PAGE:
It's time to retire that infamous "R" word - retirement. At least that's the way it looks to this commentator, who has "retired" and unretired four times. Let's find a new 21st century word or phrase that accurately reflects the lifestyles of the over-60 crowd.
A few generations ago, retirement had a fairly well-understood definition. You hit "retirement" at age of 65 and you, well, retired. The Social Security Administration had decided, thanks to its actuaries, that 65 was a good age to start receiving benefits. One reason, as Otto von Bismarck, Germany's "Iron Chancellor," first discovered in the 19th century, was that if the government started paying out benefits at 65, the recipient would die in a few years and the government would save a lot of money, while at the same time, pretending to be concerned about the old folks.
Well, life expectancy has climbed precipitously in the last century - almost doubled - so "retirement" has taken on a new meaning. People just keep working well after 65 or they launch new jobs, and, sometimes, careers.
So much for that word, "retirement," which also used to mean that if you were a middle-class male, you would either sit around and drink beer or make a stab at playing golf. Of course, wives never retired. Their major complaint was that the old man was getting underfoot in the house.
Retirement, by the way, was an irrelevant word for the poor folks who needed to work forever. Now the word is irrelevant for nearly everyone. Many baby boomers, now turning 60, are healthier and want to work forever. Many shift to different kinds of careers.
So "retirement" is kind of an inoperative word. Let's come up with something better. Like maybe "refocus" or "realign." No, they don't have any oomph to them. They are just as sterile as words like "senior citizen," or "elderly" or "Golden Ager."
We need some word that connotes life and vigor and enthusiasm.
The late Maggie Kuhn was on the right track when she called her group of activist women, the "Gray Panthers." It was sure better than what a lot of men were being called - "old geezers." This name thing is a big deal these days in an era of "marketing and branding."
Even grandparents are trying to rebrand themselves.
The Arizona Republic newspaper reports that the image of grandma and grandpa has changed markedly. Actor Will Geer who played Grandpa on the Waltons looked old. Like a grandpa. But blonde bombshell Goldie Hawn has just become a grandma and she calls herself "Glamma."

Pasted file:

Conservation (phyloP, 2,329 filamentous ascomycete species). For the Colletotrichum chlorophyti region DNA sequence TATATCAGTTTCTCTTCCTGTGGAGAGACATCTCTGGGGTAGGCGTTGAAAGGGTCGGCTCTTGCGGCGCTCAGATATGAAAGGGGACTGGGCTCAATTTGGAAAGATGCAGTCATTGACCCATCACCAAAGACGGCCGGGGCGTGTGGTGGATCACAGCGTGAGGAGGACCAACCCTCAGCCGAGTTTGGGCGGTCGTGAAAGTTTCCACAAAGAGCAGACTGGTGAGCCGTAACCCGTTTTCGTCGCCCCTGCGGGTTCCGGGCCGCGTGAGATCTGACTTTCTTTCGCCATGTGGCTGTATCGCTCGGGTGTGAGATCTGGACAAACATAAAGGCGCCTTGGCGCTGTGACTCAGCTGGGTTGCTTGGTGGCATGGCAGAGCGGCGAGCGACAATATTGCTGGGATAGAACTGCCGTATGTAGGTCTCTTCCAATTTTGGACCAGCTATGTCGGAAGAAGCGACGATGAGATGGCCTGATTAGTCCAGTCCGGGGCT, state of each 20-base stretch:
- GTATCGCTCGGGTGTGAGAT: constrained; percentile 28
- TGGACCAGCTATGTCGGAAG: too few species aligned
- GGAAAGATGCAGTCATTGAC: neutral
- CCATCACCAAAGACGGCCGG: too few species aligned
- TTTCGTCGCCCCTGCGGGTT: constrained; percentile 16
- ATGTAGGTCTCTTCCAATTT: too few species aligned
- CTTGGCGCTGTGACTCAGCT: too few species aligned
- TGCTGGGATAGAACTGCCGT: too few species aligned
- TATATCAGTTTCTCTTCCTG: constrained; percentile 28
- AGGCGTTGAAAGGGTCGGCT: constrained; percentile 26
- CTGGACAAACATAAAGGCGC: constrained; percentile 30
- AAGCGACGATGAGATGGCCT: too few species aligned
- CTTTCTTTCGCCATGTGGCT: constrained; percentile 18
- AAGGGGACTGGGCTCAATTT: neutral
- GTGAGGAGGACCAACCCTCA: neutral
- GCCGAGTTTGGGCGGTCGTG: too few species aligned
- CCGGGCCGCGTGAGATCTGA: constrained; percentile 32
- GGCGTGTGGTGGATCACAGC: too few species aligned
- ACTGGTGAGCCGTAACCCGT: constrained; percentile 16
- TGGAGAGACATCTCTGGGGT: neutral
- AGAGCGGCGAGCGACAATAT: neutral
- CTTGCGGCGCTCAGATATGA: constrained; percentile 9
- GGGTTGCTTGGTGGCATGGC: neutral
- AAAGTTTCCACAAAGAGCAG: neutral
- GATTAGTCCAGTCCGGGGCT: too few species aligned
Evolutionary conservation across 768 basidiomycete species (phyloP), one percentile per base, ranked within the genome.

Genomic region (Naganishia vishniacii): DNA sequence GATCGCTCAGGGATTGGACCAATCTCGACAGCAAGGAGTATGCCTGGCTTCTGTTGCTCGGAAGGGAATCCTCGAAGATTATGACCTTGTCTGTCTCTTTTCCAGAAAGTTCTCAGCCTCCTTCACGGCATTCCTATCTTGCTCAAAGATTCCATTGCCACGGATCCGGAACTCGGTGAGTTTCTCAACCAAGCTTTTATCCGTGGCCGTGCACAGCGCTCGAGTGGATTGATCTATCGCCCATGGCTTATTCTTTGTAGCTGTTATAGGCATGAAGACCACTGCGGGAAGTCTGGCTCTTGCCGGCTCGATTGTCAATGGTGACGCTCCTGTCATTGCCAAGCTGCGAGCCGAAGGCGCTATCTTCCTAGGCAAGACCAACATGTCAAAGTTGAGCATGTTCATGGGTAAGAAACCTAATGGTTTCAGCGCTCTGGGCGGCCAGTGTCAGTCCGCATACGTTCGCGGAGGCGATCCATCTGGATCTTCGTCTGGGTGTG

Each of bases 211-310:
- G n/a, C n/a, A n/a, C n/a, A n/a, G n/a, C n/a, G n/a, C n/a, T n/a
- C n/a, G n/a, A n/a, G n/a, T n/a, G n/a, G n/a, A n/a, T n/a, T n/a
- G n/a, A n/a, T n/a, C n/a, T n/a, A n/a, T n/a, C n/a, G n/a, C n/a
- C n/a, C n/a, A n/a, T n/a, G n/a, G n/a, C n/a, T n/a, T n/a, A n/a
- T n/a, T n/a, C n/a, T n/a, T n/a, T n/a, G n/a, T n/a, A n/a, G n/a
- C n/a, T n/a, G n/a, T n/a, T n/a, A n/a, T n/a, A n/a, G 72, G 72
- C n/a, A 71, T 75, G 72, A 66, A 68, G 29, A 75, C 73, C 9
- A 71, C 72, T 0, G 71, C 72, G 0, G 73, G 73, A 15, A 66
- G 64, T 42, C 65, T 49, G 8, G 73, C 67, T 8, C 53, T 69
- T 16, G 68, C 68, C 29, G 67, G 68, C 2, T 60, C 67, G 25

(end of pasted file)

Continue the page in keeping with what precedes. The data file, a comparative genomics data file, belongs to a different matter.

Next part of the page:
As grandmother Rebecca Bond, 53, of Tempe, Ariz., told the Republic, "I'm not a little old lady with white hair sitting in a rocking chair and knitting." So, her granddaughter calls her Nina.
Anyhow, you get the picture. Some old folks don't want to be called retirees or grandma and grandpa or any of those other words which denote aging.
Even the American Association of Retired Persons has soured on the word "retired" now just calling itself AARP. You have to figure out what those letters stand for.
But, of course, the rub is trying to find words that reflect the vibrant and healthy older generations of today.
Some people use the word "Third Ager" but that's a little too cute for me. A New York think tank runs an "Age Boom Academy." So are we Age Boomers. But there is that word "age," a dirty word in a youth-oriented society. My wife is in a group called the "Wise Women." Now that's closer to the mark.
Well, let's work on some new vocabulary before some 30-something marketing wizard for a drug company comes up with some cutesy word. Send me your suggestions. Maybe, we can even get the American Society on Aging to change its name.
E-mail Joe Volz at firstname.lastname@example.org, or write to 2528 Five Shillings Road, Frederick, MD 21701
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